We’ve all been there, sat in the Doctor’s office, having our likely overdue check up, with blood pressure checks, cholesterol levels and BMI all being scrutinised.
So what do you know about cholesterol?
Once your blood sample has been taken, it’s important to understand what those numbers mean in your results!
Firstly, there’s the good and the bad – HDL and LDL – HDL is the good cholesterol and LDL is the bad and they relate to high-density and low-density lipoprotein, which is the combination of cholesterol and protein in your blood. It’s important to keep both in check to keep your cholesterol at a healthy figure.
Now it’s not all doom and gloom because we do need cholesterol in our bodies, often from the adverts we see it is portrayed as a monster, but the fatty lipid is necessary for our bodies to function normally.
However, having high cholesterol is linked to increased risk of cardiovascular disease and strokes, with the British Heart Foundation stating that high cholesterol is one of the main risk factors for developing heart disease, so it’s time to get your health in check and keep that cholesterol low!
Fortunately, there are ways in which you can keep your cholesterol in check and your heart healthy using food and diet.
1. Eating a diet high in Omega 3 fats will increase HDL and lower triglycerides (lipids in the blood) as well as reduce inflammation. Inflammation is a key factor when it comes to high levels of cholesterol. Getting inflammation under control will have an impact on many other health factors as well as reducing LDL.
Try to include foods like avocado’s, oily fish such as salmon (wild preferably – not farmed), almonds, walnuts and brazil nuts. Sunflower seeds and pumpkin seeds are also high in Omega 3 fats. Nuts also contain lots of calcium and magnesium which helps to increase HDL cholesterol. Eating nuts as a healthy snack or incorporating them into your daily diet can help to reduce cholesterol levels.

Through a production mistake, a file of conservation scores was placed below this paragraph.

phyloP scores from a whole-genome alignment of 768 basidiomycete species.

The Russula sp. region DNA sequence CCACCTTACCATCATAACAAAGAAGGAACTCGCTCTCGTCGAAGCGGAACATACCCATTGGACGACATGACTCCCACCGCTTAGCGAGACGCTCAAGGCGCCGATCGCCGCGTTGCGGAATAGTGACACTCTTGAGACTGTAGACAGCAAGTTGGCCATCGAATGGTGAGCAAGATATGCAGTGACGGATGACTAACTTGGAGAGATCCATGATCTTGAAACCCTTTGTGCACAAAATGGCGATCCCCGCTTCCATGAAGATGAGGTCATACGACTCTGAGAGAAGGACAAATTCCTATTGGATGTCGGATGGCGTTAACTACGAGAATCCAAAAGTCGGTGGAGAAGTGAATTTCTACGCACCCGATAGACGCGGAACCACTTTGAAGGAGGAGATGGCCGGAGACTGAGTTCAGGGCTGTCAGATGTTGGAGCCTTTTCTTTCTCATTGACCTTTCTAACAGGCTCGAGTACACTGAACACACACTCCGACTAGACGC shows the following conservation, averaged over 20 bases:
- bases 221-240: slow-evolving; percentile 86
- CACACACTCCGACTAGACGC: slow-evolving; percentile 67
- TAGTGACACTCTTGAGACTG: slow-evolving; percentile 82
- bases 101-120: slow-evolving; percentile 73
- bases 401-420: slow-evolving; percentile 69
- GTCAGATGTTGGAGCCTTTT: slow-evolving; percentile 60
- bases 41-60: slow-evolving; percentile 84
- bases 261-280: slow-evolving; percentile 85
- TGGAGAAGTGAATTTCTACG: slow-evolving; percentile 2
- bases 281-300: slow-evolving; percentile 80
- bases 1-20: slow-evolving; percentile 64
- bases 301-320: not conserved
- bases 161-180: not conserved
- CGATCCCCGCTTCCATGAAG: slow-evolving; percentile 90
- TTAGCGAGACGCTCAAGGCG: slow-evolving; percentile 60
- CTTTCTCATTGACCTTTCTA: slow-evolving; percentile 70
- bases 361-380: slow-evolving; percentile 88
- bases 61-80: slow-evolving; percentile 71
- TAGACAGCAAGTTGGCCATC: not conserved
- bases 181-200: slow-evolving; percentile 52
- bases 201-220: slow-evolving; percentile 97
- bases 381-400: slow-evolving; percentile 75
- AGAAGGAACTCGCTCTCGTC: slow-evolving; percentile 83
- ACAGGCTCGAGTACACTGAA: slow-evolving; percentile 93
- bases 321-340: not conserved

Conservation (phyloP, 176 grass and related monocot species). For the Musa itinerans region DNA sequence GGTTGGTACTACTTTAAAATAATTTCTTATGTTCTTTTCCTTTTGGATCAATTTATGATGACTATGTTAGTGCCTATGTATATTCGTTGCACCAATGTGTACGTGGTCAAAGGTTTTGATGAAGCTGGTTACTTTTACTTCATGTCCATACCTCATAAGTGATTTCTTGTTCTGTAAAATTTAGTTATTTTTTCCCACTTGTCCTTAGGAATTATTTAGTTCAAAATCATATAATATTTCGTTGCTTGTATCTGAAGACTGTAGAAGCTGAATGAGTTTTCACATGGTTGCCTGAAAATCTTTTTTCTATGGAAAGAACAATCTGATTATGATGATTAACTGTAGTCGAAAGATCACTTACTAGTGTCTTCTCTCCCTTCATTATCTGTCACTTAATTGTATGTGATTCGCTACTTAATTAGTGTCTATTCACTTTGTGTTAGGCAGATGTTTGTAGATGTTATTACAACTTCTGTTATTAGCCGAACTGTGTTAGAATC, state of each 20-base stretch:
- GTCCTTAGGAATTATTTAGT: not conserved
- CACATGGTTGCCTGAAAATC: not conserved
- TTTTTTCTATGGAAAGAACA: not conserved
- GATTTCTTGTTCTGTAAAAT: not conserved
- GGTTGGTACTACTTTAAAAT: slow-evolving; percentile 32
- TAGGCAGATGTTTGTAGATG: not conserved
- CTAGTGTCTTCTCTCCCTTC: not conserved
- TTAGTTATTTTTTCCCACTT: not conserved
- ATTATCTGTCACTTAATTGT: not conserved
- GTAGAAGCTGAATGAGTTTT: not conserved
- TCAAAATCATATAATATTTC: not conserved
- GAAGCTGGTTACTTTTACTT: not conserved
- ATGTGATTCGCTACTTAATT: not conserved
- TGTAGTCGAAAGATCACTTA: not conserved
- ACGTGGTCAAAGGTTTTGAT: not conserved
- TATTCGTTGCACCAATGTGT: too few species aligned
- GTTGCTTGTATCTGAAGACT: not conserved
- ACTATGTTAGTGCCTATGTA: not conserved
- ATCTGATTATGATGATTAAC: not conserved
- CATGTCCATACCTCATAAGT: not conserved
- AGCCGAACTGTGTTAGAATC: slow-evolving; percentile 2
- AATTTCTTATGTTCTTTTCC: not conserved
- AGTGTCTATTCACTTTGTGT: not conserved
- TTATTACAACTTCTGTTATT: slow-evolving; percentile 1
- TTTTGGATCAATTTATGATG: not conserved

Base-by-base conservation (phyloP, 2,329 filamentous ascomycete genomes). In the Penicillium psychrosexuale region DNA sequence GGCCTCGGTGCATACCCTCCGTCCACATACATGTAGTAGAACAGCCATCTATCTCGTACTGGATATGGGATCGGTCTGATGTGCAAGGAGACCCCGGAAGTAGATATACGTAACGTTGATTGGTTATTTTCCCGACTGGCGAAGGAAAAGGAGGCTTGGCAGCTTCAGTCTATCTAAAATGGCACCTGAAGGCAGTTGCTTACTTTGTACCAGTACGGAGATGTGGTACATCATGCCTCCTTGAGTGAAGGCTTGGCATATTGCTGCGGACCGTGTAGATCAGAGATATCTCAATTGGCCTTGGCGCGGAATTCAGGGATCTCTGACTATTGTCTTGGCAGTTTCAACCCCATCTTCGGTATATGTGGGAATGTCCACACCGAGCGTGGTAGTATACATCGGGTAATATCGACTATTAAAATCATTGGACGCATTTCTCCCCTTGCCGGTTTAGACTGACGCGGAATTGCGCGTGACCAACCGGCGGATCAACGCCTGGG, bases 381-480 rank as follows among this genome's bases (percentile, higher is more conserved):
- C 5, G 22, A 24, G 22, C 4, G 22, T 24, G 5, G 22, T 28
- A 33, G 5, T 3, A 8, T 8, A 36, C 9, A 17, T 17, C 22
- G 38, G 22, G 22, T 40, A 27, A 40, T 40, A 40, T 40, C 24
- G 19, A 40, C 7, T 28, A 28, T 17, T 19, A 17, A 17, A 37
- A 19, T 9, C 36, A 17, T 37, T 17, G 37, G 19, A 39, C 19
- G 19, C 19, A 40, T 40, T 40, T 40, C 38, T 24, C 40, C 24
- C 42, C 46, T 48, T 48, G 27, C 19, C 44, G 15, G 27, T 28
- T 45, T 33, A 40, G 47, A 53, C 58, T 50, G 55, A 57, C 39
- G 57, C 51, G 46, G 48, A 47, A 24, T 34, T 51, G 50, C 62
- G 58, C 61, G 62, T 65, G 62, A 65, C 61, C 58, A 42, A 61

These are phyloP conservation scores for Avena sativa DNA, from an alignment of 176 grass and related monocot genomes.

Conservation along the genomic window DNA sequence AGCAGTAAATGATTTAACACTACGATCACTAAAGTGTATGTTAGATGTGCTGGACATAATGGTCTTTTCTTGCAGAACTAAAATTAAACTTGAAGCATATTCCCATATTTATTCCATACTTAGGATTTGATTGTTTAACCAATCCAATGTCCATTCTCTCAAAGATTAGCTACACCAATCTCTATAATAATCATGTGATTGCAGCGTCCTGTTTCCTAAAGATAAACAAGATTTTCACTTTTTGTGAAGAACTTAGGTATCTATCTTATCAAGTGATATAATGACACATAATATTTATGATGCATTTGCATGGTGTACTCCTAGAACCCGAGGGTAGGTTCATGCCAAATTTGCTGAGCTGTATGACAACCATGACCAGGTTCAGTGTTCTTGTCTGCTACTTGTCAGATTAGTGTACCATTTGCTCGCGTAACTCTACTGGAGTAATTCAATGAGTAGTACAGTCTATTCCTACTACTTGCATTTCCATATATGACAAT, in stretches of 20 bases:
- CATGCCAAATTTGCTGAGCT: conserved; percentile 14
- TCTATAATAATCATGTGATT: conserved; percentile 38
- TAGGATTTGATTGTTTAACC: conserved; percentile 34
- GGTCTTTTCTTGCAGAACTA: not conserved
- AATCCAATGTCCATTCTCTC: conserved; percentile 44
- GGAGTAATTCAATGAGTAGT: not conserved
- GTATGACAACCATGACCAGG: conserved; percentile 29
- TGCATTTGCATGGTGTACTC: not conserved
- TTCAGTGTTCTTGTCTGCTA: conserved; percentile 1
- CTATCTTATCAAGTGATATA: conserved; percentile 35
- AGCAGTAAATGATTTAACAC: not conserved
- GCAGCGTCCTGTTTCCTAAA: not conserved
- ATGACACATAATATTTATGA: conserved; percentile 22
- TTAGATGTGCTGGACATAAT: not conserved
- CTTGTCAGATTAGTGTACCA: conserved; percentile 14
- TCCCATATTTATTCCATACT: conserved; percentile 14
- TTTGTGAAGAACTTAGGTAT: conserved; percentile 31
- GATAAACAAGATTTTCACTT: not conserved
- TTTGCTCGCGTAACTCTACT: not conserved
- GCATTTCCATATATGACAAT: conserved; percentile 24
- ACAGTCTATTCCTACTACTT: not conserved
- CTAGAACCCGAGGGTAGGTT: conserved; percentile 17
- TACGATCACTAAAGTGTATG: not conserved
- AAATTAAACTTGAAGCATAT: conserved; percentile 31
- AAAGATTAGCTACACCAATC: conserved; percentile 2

2. Eating less red meat and saturated fats and consuming more vegetable protein such as legumes (peas, beans and lentils). Studies have shown that eating half a cup of legumes or pulses each day can reduce LDL cholesterol levels and the risk of heart attack by up to 6%. As well as providing lots of fibre and protein, pulses are an important plant protein especially if you are vegetarian or vegan and animal protein intake is low.
3. Wholegrains instead of refined grains are better for reducing cholesterol. Wholegrains such as oats (proper oats not processed oats!) and barley or rye are much healthier options than white flour products such as white bread, white pasta and white rice. If you include wholegrain pasta, wholegrain oats and brown rice in your diet, you will be consuming more fibre which helps. Oats also contain beta-glucans which are known to lower LDL cholesterol.
4. Berries and fruits can be helpful as they provide powerful antioxidants and plenty of soluble fibre. Soluble fibre works by forming a gel in the gut which then binds with bile acids and stops them being absorbed in the body. Fruits such as apples, blueberries, strawberries and grapes are important to incorporate in the diet and will help to sweep the digestive system, keeping your gut health happy too.
5. Garlic is well known for its antibacterial properties but also has powerful properties that help to reduce LDL levels and have an impact on lowering blood pressure. In studies carried out on rats with high cholesterol, Garlic has been known to reduce LDL levels and lipid levels. It is difficult to consume garlic without the effect on your breath! Often people prefer to use a supplement rather than eat lots of garlic cloves, but it’s an easy way to incorporate a cholesterol reducing food into your cooking too.
Nutritional therapy is a form of dietary, nutritional and lifestyle support to help you achieve your health and weight loss goals. Natural Solutions can help you to adapt your lifestyle to fit around your work and family commitments helping you to achieve your health goals.
Book a free 15 minute consultation here to chat through your concerns and create a plan for your future health and wellbeing.